another round

In a growing push to promote school integration, New York announces new round of grants

PHOTO: Christina Veiga
Carry Chan, left, will become acting superintendent in District 1 when Daniella Phillips, right, leaves this month to join the central education department.

New York State education officials on Tuesday announced they will launch the second round of a grant program that attempts to improve struggling schools by integrating them.

Called the Socioeconomic Integration Pilot Program, or SIPP, the initiative was eventually replicated at the federal level before being axed by President Trump’s education department. In New York City, the program helped spur a district-wide integration plan on the Lower East Side.

The state will award up to 30 districts with the new grants, whose purpose has expanded beyond just economic integration. At a Board of Regents meeting Tuesday, Assistant Commissioner Ira Schwartz said the state also wants to achieve a more even racial and ethnic balance in schools, in addition to a better mix of students who have disabilities or are learning English.

Richard Kahlenberg, who reviewed applications for the first round of grants in 2015, applauded the program’s expansion.

“Socioeconomic integration is a powerful lever for improving academic achievement, and racial and ethnic integration is an important way to strengthen our democracy,” said Kahlenberg, a senior research fellow at The Century Foundation, a progressive think tank. “So I think both goals are important and should be pursued.”

Extending the grant program is just the latest indication that state officials are serious about fostering diversity in New York, which has been described as having the most segregated education system in the country, according to a widely-cited 2014 report by researchers at the University of California, Los Angeles. The state’s many school districts span wealthy suburbs, poor rust-belt neighborhoods and New York City — with students largely separated by race and class in their schools and classrooms.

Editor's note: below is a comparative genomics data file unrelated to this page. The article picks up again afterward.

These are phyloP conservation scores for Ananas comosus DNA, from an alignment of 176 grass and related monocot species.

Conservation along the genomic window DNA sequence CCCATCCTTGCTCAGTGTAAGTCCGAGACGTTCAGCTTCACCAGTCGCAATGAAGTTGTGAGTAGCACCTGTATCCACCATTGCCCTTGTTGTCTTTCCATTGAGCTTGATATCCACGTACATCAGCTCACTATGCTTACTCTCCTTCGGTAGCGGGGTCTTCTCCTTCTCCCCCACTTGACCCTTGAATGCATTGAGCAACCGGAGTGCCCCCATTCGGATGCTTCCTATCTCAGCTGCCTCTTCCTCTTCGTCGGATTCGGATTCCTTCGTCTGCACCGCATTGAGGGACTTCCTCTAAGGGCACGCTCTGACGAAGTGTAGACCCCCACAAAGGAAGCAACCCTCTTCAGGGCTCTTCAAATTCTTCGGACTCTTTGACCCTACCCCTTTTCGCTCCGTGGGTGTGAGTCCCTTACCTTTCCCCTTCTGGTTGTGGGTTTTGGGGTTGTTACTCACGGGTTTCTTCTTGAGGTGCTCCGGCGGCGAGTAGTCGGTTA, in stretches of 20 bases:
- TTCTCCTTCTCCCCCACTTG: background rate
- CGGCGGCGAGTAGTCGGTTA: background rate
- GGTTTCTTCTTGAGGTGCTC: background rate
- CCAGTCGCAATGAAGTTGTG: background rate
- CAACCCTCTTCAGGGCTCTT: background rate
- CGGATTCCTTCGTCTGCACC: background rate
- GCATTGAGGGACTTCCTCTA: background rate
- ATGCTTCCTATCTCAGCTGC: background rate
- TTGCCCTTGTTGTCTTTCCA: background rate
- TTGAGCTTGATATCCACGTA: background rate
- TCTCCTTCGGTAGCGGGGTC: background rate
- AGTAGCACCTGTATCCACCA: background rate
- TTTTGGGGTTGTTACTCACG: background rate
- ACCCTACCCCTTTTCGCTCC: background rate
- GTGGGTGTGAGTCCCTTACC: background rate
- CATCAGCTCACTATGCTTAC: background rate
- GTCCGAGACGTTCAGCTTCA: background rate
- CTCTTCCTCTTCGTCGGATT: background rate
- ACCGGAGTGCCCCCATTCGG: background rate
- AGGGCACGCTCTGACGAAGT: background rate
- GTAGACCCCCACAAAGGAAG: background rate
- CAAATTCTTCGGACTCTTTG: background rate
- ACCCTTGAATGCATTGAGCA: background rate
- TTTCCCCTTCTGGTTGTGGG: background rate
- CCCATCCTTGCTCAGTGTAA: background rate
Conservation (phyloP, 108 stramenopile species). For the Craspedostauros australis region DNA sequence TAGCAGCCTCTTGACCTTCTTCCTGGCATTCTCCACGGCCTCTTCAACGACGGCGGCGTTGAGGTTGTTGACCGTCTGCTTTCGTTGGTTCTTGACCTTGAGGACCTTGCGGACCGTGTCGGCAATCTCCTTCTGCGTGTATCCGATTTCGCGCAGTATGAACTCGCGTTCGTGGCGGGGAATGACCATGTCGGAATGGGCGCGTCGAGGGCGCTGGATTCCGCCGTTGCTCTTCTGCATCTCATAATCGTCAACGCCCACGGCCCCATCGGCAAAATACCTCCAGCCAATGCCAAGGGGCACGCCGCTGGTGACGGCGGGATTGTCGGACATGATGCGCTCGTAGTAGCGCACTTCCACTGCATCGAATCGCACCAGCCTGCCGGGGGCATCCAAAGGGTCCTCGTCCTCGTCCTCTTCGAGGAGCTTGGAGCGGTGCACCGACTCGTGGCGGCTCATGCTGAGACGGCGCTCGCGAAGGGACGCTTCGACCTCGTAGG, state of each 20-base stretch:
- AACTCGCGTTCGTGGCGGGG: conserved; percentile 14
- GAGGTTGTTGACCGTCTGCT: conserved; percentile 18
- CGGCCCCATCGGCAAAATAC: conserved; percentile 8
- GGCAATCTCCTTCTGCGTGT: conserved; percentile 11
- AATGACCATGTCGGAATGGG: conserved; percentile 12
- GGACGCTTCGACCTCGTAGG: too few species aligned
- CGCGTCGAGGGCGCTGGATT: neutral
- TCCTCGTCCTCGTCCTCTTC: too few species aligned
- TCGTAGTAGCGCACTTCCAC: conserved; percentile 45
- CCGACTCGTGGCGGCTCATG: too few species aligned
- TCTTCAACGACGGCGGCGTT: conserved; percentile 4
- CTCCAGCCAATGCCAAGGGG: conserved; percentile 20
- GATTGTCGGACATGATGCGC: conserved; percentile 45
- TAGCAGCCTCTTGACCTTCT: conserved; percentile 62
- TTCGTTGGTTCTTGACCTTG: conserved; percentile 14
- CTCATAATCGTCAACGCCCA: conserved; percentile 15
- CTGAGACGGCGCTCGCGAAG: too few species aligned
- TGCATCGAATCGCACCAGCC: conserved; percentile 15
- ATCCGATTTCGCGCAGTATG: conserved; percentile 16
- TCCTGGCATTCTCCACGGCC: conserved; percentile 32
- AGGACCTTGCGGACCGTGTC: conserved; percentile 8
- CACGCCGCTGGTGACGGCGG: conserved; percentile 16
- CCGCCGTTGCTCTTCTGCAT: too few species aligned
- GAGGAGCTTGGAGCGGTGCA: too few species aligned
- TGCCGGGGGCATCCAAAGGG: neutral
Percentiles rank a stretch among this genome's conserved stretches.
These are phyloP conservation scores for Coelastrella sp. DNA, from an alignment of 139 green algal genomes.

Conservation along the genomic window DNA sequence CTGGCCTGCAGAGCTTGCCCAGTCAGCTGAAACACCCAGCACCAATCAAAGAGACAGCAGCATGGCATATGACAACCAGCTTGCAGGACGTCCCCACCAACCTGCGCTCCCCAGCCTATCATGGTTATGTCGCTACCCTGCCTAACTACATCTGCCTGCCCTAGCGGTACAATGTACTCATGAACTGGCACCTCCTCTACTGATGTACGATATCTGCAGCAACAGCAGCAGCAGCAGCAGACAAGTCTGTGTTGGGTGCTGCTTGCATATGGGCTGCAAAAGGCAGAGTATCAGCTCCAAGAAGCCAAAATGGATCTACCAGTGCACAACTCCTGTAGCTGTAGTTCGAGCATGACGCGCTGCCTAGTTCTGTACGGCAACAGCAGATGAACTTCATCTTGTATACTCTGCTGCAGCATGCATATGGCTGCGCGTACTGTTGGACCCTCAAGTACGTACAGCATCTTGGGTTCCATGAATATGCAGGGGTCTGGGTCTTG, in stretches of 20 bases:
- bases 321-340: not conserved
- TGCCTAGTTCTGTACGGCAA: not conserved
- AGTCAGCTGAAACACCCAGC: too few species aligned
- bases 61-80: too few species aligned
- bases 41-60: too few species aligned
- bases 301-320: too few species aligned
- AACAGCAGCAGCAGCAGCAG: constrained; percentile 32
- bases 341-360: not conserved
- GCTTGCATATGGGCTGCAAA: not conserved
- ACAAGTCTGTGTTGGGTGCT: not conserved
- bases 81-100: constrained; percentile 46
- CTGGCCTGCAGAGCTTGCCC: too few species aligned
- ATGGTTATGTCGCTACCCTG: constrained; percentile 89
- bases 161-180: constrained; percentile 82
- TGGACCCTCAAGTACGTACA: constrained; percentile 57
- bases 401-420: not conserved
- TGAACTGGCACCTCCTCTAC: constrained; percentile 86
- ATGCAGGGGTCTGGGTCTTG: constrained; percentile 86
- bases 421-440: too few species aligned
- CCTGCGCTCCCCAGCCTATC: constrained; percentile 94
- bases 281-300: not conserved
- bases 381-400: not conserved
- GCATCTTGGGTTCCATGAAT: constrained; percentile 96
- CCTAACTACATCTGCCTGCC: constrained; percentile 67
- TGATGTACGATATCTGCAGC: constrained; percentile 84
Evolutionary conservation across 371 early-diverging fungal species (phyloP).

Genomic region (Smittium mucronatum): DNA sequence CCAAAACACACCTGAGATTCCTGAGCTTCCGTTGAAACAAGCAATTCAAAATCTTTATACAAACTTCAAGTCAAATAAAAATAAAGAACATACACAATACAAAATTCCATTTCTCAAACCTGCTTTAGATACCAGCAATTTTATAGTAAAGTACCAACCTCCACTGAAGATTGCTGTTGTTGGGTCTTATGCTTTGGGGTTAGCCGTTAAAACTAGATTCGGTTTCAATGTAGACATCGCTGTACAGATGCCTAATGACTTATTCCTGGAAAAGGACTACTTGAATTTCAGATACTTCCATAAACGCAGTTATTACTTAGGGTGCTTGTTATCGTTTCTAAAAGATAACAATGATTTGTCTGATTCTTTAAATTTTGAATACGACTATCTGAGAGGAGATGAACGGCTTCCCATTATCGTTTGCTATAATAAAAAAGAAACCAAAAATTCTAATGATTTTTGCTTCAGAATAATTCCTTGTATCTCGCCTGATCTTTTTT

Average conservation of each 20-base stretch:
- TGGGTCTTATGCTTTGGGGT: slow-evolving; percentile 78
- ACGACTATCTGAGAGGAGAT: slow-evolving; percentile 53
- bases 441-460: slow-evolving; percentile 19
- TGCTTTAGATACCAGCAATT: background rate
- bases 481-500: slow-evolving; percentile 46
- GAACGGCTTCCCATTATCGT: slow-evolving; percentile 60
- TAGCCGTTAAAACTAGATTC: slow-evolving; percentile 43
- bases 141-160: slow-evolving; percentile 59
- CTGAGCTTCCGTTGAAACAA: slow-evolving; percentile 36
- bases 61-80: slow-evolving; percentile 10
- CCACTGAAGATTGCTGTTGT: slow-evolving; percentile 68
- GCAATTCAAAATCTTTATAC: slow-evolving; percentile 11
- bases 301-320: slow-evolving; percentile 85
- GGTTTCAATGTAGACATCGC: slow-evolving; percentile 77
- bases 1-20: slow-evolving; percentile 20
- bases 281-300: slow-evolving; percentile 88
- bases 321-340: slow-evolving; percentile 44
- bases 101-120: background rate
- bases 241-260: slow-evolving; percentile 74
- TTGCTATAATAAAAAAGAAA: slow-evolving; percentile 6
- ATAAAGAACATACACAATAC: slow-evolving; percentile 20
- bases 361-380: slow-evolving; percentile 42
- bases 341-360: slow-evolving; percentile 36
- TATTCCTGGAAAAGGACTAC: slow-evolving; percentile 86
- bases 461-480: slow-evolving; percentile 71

State officials are also working on a policy statement affirming their commitment to integration and plan on creating a commission of policymakers, researchers and educators who will help develop integration recommendations. And in its plan for improving low-performing schools that each state was required to submit under the new federal education law, New York listed integration as one of its interventions.

Mike Hilton, who reviewed grant applications for the initial pilot, said the moves make New York State unique.

“New York State is special in that there is no court order saying that the state has to pay attention to diversity or pursue these kinds of remedies,” said Hilton, who works on education policy for the Poverty & Race Research Action Council, and the National Coalition on School Diversity. “This is New York State leading the way.”

The state has not said how much it will spend on what officials informally called “SIPP 2.0,” which is funded through federal school-improvement money. Applications will open within the next month.

Initially, the funding will be used to provide district leaders a crash-course in integration research, policy and best practices. Each will receive between $30,000 and $50,000 and spend six months training and sharing ideas in what the state calls a “professional learning community.”

The community was created in response to feedback from districts in the pilot program, said Angélica Infante-Green, a deputy commissioner with the state education department.

“We heard back from the participants that they would have liked a little more support,” she said. “So we built that in so that they can create a community, learn from each other and learn from experts.”

District leaders can then apply for additional funding to turn their ideas into full-fledged integration plans, and a final round of grants would go towards carrying out those plans.

In the first pilot program, 25 schools across New York participated, using the grants for initiatives like creating magnet programs or conducting outreach to families.

In New York City, the grant served as the foundation for what became a district-wide integration plan in District 1, which includes the Lower East Side and East Village. Starting next school year, every elementary school will give preference to students who meet certain indicators of poverty or wealth, in an attempt to enroll a similar percentage of needy students across the entire district.

Putting the grant-funded integration plans into action has not always gone smoothly.